Joe's right about Behe's argument (with respect to irreducible complexity), and it's a lousy argument. But it is frequently misunderstood and oversimplified, and worse, right now, it is being erroneously conflated with the argument in The Edge of Evolution, which is actually different. My purpose in my seemingly too-polite comments about Behe's challenge was to direct readers to more serious engagement (and refutation) of Behe's claims and errors. Specifically, I wanted to draw attention to Larry Moran's work on Sandwalk, where he notes that some of the recent reviews of The Edge of Evolution have been grossly bungled, giving free shots to Behe and his attendant propaganda network. Dawkins, for example, in the NY Times review, is clearly aware of the mistake that Behe is making, but I think his piece is easily misunderstood (or twisted) to suggest that Behe doesn't believe in "microevolution." We can blame Behe for being unclear, even obfuscatory, and we'd be right, but that won't help us explain his damaging errors to non-scientists. For now, I'll risk seeming "too generous" to Michael Behe in order to ensure that I deal accurately and effectively with his
carefully-packaged misinformation mistakes.
Joe did find some mistakes in my article, which I've now fixed:
- I claimed that his most recent work assembled a detailed family tree for the various steroid receptors. In fact, the 2006 paper presented and discussed that same tree.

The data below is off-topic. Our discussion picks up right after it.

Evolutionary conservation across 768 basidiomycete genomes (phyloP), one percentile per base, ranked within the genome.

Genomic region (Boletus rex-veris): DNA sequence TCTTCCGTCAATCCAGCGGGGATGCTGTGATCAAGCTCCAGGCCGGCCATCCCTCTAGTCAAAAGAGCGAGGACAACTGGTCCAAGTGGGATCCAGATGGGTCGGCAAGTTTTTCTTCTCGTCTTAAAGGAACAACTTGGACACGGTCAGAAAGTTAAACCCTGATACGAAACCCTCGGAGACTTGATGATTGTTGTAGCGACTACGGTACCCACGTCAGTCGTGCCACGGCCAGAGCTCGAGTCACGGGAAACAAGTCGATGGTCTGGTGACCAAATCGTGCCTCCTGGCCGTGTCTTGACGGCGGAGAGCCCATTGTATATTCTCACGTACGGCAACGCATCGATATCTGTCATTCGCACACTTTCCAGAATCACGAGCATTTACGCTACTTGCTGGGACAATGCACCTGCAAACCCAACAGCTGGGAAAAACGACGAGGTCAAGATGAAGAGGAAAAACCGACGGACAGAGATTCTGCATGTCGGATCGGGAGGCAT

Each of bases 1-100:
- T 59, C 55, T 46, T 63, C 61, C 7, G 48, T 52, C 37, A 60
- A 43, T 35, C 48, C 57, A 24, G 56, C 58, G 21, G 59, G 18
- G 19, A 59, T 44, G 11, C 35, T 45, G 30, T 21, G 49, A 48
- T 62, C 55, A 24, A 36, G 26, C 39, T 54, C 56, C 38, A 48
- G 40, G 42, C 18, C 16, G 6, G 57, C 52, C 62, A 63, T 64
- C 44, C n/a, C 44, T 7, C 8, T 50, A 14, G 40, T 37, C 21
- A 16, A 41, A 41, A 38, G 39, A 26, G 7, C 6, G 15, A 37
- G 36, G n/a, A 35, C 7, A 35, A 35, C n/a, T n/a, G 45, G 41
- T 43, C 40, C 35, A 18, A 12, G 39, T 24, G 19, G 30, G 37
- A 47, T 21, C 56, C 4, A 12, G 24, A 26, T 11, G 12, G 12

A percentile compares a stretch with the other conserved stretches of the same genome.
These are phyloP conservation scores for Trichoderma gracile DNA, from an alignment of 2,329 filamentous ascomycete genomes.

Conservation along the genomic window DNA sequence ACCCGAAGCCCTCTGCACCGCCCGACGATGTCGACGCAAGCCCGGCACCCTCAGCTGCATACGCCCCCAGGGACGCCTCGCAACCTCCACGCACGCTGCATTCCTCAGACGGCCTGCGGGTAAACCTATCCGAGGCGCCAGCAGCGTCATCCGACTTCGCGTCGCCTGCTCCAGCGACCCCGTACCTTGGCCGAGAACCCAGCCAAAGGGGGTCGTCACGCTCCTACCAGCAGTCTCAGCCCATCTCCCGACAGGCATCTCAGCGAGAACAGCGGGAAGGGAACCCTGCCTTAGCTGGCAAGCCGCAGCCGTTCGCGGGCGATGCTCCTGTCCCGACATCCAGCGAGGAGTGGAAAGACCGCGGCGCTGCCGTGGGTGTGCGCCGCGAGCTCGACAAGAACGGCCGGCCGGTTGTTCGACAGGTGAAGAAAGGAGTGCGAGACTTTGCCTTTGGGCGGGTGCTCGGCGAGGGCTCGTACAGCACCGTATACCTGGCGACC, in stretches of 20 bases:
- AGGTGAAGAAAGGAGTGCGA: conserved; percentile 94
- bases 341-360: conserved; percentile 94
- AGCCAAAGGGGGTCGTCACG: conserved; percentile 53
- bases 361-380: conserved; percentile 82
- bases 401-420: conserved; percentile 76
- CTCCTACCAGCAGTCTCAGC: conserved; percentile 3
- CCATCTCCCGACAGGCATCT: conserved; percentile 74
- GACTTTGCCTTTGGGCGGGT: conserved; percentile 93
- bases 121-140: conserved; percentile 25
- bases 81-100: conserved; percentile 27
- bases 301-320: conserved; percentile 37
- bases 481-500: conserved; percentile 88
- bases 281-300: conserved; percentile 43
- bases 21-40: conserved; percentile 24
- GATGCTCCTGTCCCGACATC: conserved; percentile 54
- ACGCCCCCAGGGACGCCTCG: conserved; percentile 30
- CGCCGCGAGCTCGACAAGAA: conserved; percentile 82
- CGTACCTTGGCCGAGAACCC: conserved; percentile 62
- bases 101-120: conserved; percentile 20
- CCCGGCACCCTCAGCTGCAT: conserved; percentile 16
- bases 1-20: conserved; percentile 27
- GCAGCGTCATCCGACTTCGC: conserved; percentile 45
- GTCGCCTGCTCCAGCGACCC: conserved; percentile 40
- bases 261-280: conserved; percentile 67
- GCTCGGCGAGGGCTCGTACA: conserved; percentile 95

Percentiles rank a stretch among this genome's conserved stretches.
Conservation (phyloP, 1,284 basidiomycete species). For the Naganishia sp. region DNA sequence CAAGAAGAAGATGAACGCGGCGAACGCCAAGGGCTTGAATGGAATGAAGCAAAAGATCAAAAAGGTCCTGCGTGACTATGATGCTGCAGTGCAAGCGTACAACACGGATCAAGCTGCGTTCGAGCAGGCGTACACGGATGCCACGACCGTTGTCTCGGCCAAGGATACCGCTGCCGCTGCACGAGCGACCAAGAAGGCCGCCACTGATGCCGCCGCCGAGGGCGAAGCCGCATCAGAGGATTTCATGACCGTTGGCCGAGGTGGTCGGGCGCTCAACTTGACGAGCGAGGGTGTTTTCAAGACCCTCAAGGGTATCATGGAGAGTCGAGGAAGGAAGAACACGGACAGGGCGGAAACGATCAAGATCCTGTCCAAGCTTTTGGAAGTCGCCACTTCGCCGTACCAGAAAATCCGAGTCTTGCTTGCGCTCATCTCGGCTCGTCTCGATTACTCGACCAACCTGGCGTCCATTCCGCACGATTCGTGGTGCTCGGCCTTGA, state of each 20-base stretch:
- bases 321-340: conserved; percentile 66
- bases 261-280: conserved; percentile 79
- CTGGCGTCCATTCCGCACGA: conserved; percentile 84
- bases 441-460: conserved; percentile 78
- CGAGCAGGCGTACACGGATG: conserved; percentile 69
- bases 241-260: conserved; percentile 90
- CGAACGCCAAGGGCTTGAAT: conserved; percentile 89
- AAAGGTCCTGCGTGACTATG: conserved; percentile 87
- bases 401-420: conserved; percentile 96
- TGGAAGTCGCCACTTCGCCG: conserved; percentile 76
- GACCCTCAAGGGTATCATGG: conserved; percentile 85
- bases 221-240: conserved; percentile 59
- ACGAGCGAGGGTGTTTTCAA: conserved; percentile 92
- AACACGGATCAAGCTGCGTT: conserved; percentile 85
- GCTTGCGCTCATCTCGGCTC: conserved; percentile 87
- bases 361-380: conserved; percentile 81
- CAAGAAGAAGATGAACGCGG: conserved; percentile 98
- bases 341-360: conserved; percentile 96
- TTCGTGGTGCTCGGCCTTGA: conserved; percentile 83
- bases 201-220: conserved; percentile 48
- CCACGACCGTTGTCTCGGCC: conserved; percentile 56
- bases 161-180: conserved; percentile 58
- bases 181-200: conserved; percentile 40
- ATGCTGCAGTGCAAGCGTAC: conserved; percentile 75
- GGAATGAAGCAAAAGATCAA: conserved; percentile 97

- I claimed that the family tree was constructed from sequences of the two types of receptors, from 30 vertebrates. In fact, 29 species were involved, and the number of receptors known in each species ranged from just one to more than the two I was discussing. This was an error of simplification, and not very important, but it's been corrected.
And Joe noted, as I did, an oversimplification in the article:
It's an oversimplification to refer to the "corticosteroid receptor" and the "aldosterone receptor." For one thing, aldosterone is a corticosteroid. For another, the so-called aldosterone receptor exists in species that don't make aldosterone; in those species, it's generally a deoxycorticosterone (DOC) receptor -- another corticosteroid. DOC appears to be the oldest of the hormones and was probably the ligand for the ancestral receptor, before aldosterone itself evolved.
In this case, I've left the oversimplification as is, and encourage those who are irritated by it to read Joe's papers for the complete experience.
So there. My blog's been peer reviewed, to whatever extent Joe Thornton and I are "peers." :-) (I've made the cut on The Panda's Thumb twice, but unlike Joe, I've never been honored by the President of the United States for my work.)But again with his permission, I'd like to share some of Joe's thoughts on the relationship between the "challenge" of ID and the work of real scientists like Joe (and me).
I'd like to be clear that, although the language we use to describe the question about the evolution of complexity may indeed be familiar to ID proponents, our work was in no way motivated by their arguments. This "puzzle" has motivated me since I began studying receptors, before Behe wrote his first book and before I had ever heard of ID. I continue to study the evolution of hormone-receptor evolution because it provides a superb system for unraveling the evolution of molecular complexity and for reconstructing the mechanisms by which gene functions evolved. The relevance of our findings to the social debate about ID didn't escape my notice, of course, and I didn't shy away from them; nevertheless, our research directions are motivated by evolutionary questions, not a desire to respond to ID.